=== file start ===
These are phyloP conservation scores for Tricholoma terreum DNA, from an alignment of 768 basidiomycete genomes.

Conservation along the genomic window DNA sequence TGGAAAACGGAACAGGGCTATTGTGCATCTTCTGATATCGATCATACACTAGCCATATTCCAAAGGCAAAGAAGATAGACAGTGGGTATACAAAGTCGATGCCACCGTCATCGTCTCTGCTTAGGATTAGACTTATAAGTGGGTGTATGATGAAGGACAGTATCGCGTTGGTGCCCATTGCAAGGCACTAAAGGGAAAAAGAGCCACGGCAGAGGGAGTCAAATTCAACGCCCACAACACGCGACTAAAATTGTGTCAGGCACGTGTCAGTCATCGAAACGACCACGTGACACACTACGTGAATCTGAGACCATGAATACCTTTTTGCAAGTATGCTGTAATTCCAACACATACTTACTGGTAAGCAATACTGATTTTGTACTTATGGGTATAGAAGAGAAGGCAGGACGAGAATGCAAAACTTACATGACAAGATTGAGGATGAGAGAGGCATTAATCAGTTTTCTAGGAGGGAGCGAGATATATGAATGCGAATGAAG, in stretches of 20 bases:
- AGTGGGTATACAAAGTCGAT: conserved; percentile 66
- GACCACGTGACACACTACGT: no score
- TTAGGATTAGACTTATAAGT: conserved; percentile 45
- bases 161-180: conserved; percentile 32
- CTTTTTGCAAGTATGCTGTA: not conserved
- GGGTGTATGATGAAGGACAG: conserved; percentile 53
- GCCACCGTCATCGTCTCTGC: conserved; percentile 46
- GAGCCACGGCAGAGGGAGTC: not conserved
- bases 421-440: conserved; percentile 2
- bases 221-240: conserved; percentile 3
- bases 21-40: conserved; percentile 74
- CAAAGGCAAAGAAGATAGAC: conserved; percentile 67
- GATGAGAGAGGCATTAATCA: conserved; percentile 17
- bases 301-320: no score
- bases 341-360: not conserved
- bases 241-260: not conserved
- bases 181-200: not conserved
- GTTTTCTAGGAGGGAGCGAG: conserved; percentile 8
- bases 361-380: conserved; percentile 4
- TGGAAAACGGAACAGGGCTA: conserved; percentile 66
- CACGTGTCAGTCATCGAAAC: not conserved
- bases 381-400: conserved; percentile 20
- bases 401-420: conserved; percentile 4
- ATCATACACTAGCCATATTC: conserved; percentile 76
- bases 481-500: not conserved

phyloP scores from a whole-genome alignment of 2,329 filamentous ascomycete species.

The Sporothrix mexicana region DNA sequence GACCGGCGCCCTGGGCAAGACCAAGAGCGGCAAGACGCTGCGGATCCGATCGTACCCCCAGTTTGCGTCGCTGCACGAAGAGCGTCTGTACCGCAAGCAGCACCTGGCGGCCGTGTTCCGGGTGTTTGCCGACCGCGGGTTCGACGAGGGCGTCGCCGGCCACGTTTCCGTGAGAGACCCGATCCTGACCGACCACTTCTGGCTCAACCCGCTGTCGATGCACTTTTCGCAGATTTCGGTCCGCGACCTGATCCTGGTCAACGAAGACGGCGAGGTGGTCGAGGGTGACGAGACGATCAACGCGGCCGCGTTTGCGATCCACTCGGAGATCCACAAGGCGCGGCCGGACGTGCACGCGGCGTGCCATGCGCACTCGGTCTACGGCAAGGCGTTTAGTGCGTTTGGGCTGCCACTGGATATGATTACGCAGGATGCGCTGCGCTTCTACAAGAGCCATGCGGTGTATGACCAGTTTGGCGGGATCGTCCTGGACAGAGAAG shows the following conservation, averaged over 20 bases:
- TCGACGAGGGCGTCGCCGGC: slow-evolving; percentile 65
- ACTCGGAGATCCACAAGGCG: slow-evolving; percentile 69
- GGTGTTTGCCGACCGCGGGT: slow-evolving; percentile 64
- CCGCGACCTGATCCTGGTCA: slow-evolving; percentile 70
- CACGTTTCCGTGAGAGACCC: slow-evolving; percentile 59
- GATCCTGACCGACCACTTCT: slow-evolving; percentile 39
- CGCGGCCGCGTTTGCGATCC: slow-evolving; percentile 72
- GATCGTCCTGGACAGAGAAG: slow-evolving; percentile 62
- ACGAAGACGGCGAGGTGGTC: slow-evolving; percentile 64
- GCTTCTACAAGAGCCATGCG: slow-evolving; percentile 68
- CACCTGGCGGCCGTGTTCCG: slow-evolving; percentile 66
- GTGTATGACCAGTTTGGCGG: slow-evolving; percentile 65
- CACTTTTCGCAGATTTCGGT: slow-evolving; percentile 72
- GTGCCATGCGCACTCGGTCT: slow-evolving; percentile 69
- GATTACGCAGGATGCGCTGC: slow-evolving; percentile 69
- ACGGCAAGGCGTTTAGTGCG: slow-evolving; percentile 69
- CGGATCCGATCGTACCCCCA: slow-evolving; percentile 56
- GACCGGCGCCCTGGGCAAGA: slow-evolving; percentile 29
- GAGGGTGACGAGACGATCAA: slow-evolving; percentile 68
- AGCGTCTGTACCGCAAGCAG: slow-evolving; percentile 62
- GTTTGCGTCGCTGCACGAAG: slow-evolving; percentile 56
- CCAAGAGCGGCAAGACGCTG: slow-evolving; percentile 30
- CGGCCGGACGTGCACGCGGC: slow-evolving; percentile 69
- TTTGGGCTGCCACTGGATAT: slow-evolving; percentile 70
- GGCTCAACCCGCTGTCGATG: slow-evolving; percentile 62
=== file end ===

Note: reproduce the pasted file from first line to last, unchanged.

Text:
These are phyloP conservation scores for Tricholoma terreum DNA, from an alignment of 768 basidiomycete genomes.

Conservation along the genomic window DNA sequence TGGAAAACGGAACAGGGCTATTGTGCATCTTCTGATATCGATCATACACTAGCCATATTCCAAAGGCAAAGAAGATAGACAGTGGGTATACAAAGTCGATGCCACCGTCATCGTCTCTGCTTAGGATTAGACTTATAAGTGGGTGTATGATGAAGGACAGTATCGCGTTGGTGCCCATTGCAAGGCACTAAAGGGAAAAAGAGCCACGGCAGAGGGAGTCAAATTCAACGCCCACAACACGCGACTAAAATTGTGTCAGGCACGTGTCAGTCATCGAAACGACCACGTGACACACTACGTGAATCTGAGACCATGAATACCTTTTTGCAAGTATGCTGTAATTCCAACACATACTTACTGGTAAGCAATACTGATTTTGTACTTATGGGTATAGAAGAGAAGGCAGGACGAGAATGCAAAACTTACATGACAAGATTGAGGATGAGAGAGGCATTAATCAGTTTTCTAGGAGGGAGCGAGATATATGAATGCGAATGAAG, in stretches of 20 bases:
- AGTGGGTATACAAAGTCGAT: conserved; percentile 66
- GACCACGTGACACACTACGT: no score
- TTAGGATTAGACTTATAAGT: conserved; percentile 45
- bases 161-180: conserved; percentile 32
- CTTTTTGCAAGTATGCTGTA: not conserved
- GGGTGTATGATGAAGGACAG: conserved; percentile 53
- GCCACCGTCATCGTCTCTGC: conserved; percentile 46
- GAGCCACGGCAGAGGGAGTC: not conserved
- bases 421-440: conserved; percentile 2
- bases 221-240: conserved; percentile 3
- bases 21-40: conserved; percentile 74
- CAAAGGCAAAGAAGATAGAC: conserved; percentile 67
- GATGAGAGAGGCATTAATCA: conserved; percentile 17
- bases 301-320: no score
- bases 341-360: not conserved
- bases 241-260: not conserved
- bases 181-200: not conserved
- GTTTTCTAGGAGGGAGCGAG: conserved; percentile 8
- bases 361-380: conserved; percentile 4
- TGGAAAACGGAACAGGGCTA: conserved; percentile 66
- CACGTGTCAGTCATCGAAAC: not conserved
- bases 381-400: conserved; percentile 20
- bases 401-420: conserved; percentile 4
- ATCATACACTAGCCATATTC: conserved; percentile 76
- bases 481-500: not conserved

phyloP scores from a whole-genome alignment of 2,329 filamentous ascomycete species.

The Sporothrix mexicana region DNA sequence GACCGGCGCCCTGGGCAAGACCAAGAGCGGCAAGACGCTGCGGATCCGATCGTACCCCCAGTTTGCGTCGCTGCACGAAGAGCGTCTGTACCGCAAGCAGCACCTGGCGGCCGTGTTCCGGGTGTTTGCCGACCGCGGGTTCGACGAGGGCGTCGCCGGCCACGTTTCCGTGAGAGACCCGATCCTGACCGACCACTTCTGGCTCAACCCGCTGTCGATGCACTTTTCGCAGATTTCGGTCCGCGACCTGATCCTGGTCAACGAAGACGGCGAGGTGGTCGAGGGTGACGAGACGATCAACGCGGCCGCGTTTGCGATCCACTCGGAGATCCACAAGGCGCGGCCGGACGTGCACGCGGCGTGCCATGCGCACTCGGTCTACGGCAAGGCGTTTAGTGCGTTTGGGCTGCCACTGGATATGATTACGCAGGATGCGCTGCGCTTCTACAAGAGCCATGCGGTGTATGACCAGTTTGGCGGGATCGTCCTGGACAGAGAAG shows the following conservation, averaged over 20 bases:
- TCGACGAGGGCGTCGCCGGC: slow-evolving; percentile 65
- ACTCGGAGATCCACAAGGCG: slow-evolving; percentile 69
- GGTGTTTGCCGACCGCGGGT: slow-evolving; percentile 64
- CCGCGACCTGATCCTGGTCA: slow-evolving; percentile 70
- CACGTTTCCGTGAGAGACCC: slow-evolving; percentile 59
- GATCCTGACCGACCACTTCT: slow-evolving; percentile 39
- CGCGGCCGCGTTTGCGATCC: slow-evolving; percentile 72
- GATCGTCCTGGACAGAGAAG: slow-evolving; percentile 62
- ACGAAGACGGCGAGGTGGTC: slow-evolving; percentile 64
- GCTTCTACAAGAGCCATGCG: slow-evolving; percentile 68
- CACCTGGCGGCCGTGTTCCG: slow-evolving; percentile 66
- GTGTATGACCAGTTTGGCGG: slow-evolving; percentile 65
- CACTTTTCGCAGATTTCGGT: slow-evolving; percentile 72
- GTGCCATGCGCACTCGGTCT: slow-evolving; percentile 69
- GATTACGCAGGATGCGCTGC: slow-evolving; percentile 69
- ACGGCAAGGCGTTTAGTGCG: slow-evolving; percentile 69
- CGGATCCGATCGTACCCCCA: slow-evolving; percentile 56
- GACCGGCGCCCTGGGCAAGA: slow-evolving; percentile 29
- GAGGGTGACGAGACGATCAA: slow-evolving; percentile 68
- AGCGTCTGTACCGCAAGCAG: slow-evolving; percentile 62
- GTTTGCGTCGCTGCACGAAG: slow-evolving; percentile 56
- CCAAGAGCGGCAAGACGCTG: slow-evolving; percentile 30
- CGGCCGGACGTGCACGCGGC: slow-evolving; percentile 69
- TTTGGGCTGCCACTGGATAT: slow-evolving; percentile 70
- GGCTCAACCCGCTGTCGATG: slow-evolving; percentile 62